Family harmony is a key ingredient in bringing about continuity in the family business. To preserve such harmony and good communication the business family is advised to start building a family constitution. Dr. Brahim Allali, Professor at HEC Montreal and Business Family Coach, explains how the degree of communication and the utility of a family constitution are a function of the family generation in charge and describes in a case study how a business family may come to surprising results when embarking on writing a constitution.

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Why harmony and communication matter

Analysis of breakdowns in business families reveals that the main cause for their demise is an absence of or deficit in communication within the families. In a business family, we presume, often wrongly, that the designated successor will agree to take over the business, even though this may not be the case; we presume that family members concur about the manner in which the manager runs the family business; we presume that the whole family agrees on fundamental values and the code of conduct that each member should respect; we presume that everyone wants to keep the business in the family. In fact we tend to make many presumptions some more founded than others.

In the article “Getting your Brain in Gear – Communication in Family Businesses” published in volume 17 of Tharawat magazine, author Ian Marsh writes: “Most families become aware of a lack of communication when its effects are felt in relations between family members, and that realisation itself often makes the miscommunication worse.” While recognising the accuracy of this declaration it should, however, be qualified within the socio-cultural context of the business families. In Arab business families for example, while as a general rule very respectful towards elders, the younger members of the families, rather than entering into direct conflict with their parents, prefer more and more often to pursue independent careers outside of the family business. In this way the conflicts only become apparent much later; sometimes much too late and only when the time has come to hand over the business and it becomes clear that nobody is interested any longer in taking over the family company.

On the other hand, analysis of successful business families unequivocally shows that maintaining harmonious relations between the family members through frank, intense and free-flowing communication is favourable to success and longevity. Yet, the more we move forward through the generations, the more family members increase in number and the more difficult direct communication between all members becomes. When the lines of communication slacken, trust between family members tends to weaken. For example, how is it possible to bring together 60 or more cousins who are dispersed geographically all over the planet, to discuss and come to agreement about questions concerning the management and development of the family business?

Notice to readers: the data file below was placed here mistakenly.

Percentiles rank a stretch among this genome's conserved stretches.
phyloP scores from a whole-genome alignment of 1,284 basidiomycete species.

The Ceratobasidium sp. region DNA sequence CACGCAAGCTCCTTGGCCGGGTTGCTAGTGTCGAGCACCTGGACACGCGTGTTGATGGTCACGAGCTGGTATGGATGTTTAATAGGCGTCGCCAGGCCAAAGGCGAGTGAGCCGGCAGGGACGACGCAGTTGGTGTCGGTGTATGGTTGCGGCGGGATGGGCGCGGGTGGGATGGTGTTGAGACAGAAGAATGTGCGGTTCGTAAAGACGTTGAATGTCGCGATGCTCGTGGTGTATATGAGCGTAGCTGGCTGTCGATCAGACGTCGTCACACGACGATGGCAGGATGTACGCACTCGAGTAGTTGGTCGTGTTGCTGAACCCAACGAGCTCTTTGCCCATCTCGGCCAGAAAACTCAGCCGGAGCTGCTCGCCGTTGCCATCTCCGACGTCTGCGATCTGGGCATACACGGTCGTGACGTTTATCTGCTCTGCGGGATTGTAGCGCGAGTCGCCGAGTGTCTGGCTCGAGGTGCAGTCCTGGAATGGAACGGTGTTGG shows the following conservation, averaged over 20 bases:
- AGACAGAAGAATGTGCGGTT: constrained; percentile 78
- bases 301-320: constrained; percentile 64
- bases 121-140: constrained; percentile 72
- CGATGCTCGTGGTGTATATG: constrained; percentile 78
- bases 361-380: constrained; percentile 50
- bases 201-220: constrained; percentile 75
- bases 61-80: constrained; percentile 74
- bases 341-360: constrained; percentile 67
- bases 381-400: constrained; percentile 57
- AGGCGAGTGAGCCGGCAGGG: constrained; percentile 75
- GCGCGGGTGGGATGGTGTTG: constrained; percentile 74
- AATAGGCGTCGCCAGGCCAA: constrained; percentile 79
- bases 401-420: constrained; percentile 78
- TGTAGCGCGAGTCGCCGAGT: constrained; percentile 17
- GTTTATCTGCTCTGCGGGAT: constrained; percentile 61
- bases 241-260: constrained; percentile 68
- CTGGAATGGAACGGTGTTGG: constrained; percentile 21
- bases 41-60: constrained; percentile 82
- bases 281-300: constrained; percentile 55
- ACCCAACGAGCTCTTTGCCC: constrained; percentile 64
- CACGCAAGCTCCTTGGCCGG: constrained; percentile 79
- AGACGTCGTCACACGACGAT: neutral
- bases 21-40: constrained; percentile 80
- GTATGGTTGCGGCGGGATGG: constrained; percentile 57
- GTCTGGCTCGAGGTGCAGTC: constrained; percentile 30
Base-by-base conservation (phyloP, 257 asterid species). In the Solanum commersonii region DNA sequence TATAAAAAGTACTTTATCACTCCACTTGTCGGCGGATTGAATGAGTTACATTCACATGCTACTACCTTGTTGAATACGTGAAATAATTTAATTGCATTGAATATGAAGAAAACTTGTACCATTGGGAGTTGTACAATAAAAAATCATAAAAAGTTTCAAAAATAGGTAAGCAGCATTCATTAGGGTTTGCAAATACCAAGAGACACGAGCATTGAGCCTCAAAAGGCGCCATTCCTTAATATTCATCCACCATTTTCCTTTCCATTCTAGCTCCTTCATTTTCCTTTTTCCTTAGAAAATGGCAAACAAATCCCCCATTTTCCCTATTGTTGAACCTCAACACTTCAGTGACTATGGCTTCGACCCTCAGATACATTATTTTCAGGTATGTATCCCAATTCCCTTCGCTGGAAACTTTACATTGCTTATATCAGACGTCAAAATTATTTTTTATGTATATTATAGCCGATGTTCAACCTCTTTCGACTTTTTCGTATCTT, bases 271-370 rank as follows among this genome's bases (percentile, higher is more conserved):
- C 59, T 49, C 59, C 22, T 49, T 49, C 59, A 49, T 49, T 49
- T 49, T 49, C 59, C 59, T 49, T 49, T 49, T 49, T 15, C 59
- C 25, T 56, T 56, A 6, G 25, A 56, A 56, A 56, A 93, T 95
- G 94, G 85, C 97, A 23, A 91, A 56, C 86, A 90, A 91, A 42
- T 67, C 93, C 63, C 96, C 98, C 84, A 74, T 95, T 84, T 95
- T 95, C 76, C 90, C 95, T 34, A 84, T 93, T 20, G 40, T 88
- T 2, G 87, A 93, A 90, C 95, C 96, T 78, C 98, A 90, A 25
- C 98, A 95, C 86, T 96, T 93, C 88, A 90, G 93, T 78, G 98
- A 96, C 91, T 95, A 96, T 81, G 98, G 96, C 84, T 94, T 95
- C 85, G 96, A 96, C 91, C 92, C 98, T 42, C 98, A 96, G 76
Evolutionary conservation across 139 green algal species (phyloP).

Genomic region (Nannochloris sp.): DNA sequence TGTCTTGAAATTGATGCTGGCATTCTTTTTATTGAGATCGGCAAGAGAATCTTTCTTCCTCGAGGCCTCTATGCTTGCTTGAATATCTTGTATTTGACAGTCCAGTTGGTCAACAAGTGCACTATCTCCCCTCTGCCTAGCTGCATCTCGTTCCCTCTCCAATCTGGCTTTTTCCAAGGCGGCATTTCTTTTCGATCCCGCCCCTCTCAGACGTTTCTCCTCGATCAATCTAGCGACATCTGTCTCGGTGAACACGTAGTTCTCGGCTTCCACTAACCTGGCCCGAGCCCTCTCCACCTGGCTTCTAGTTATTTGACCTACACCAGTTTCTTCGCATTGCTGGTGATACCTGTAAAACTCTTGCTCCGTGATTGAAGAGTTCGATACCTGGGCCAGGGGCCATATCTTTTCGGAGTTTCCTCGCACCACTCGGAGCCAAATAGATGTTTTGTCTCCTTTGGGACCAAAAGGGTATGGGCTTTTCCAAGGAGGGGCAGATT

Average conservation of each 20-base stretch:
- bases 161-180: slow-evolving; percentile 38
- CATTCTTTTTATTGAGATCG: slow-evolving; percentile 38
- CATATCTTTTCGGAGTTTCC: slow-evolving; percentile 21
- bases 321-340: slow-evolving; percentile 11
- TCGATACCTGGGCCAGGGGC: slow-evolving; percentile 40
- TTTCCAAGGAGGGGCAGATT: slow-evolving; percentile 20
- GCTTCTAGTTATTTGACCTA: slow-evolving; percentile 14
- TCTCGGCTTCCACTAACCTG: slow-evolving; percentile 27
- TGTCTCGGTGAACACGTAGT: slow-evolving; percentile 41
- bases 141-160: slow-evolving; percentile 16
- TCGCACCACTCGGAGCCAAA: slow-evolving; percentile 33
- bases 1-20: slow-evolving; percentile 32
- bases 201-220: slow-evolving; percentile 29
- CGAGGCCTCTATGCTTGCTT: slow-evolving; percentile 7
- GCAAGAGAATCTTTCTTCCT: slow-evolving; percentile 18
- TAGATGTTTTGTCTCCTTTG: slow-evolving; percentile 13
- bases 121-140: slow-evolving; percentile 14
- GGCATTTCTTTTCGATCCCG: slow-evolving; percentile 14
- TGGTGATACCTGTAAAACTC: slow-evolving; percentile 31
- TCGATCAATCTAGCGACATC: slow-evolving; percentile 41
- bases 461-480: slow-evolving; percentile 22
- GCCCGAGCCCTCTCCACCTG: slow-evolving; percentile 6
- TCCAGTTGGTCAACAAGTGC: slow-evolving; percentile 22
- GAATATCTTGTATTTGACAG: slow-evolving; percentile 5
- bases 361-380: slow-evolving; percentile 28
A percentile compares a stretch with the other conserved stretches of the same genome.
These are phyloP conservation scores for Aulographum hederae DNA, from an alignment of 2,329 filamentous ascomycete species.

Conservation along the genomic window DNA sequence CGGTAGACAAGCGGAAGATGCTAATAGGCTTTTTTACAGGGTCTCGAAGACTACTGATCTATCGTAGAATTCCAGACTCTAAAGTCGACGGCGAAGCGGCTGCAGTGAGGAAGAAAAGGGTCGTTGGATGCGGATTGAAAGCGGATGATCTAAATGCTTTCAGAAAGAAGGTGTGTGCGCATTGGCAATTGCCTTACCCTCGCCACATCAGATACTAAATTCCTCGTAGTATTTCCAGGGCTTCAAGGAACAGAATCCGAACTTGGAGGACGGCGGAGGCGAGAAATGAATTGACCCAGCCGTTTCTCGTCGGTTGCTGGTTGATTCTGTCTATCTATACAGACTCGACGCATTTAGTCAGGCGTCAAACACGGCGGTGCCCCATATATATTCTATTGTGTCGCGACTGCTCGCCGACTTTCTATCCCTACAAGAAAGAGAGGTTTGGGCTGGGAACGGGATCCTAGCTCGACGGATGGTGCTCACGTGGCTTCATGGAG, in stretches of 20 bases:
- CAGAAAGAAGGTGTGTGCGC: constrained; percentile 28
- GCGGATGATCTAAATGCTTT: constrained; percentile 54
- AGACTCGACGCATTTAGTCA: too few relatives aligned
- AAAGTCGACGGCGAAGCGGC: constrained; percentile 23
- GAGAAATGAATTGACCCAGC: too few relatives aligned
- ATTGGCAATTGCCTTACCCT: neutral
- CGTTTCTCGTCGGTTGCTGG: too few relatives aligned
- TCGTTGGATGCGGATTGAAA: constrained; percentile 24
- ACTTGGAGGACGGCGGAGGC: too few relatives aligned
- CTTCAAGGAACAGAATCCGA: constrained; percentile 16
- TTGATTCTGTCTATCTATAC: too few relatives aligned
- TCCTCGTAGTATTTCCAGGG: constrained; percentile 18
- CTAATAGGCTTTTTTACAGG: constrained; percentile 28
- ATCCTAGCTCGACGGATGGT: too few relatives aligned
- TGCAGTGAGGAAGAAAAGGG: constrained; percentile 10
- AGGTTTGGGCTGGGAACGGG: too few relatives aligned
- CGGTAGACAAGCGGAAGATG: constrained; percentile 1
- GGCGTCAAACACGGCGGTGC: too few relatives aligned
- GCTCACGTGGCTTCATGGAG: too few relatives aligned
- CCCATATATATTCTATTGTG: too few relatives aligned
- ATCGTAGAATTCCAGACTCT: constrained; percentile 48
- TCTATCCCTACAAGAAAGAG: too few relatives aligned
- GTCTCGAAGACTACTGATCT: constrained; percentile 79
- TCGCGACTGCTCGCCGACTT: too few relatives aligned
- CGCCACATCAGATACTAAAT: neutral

The role of the family constitution

The family constitution holds a crucial role in answering the above question: In very simple terms the family constitution, also known as family protocol and family charter, is to the business family and its governing bodies what the national constitution is to the parliament and the government of a country. It clearly sets out the mission of the business family, its vision, its fundamental values, its code of conduct, the criteria relative to membership of the family and other such factors. It also defines the family’s governing bodies, such as the Family Assembly, the Family Council, or the Family Executive Board. It describes the organisation and its ways of operating. Rules to prevent conflicts between members of the business family and how to resolve them if they do appear are also set out. In this way we can find, for example, the conditions that govern a member of the family working for the family business, as well as his or her compensation. We also find the conditions for family representation on the Board of Directors and other bodies.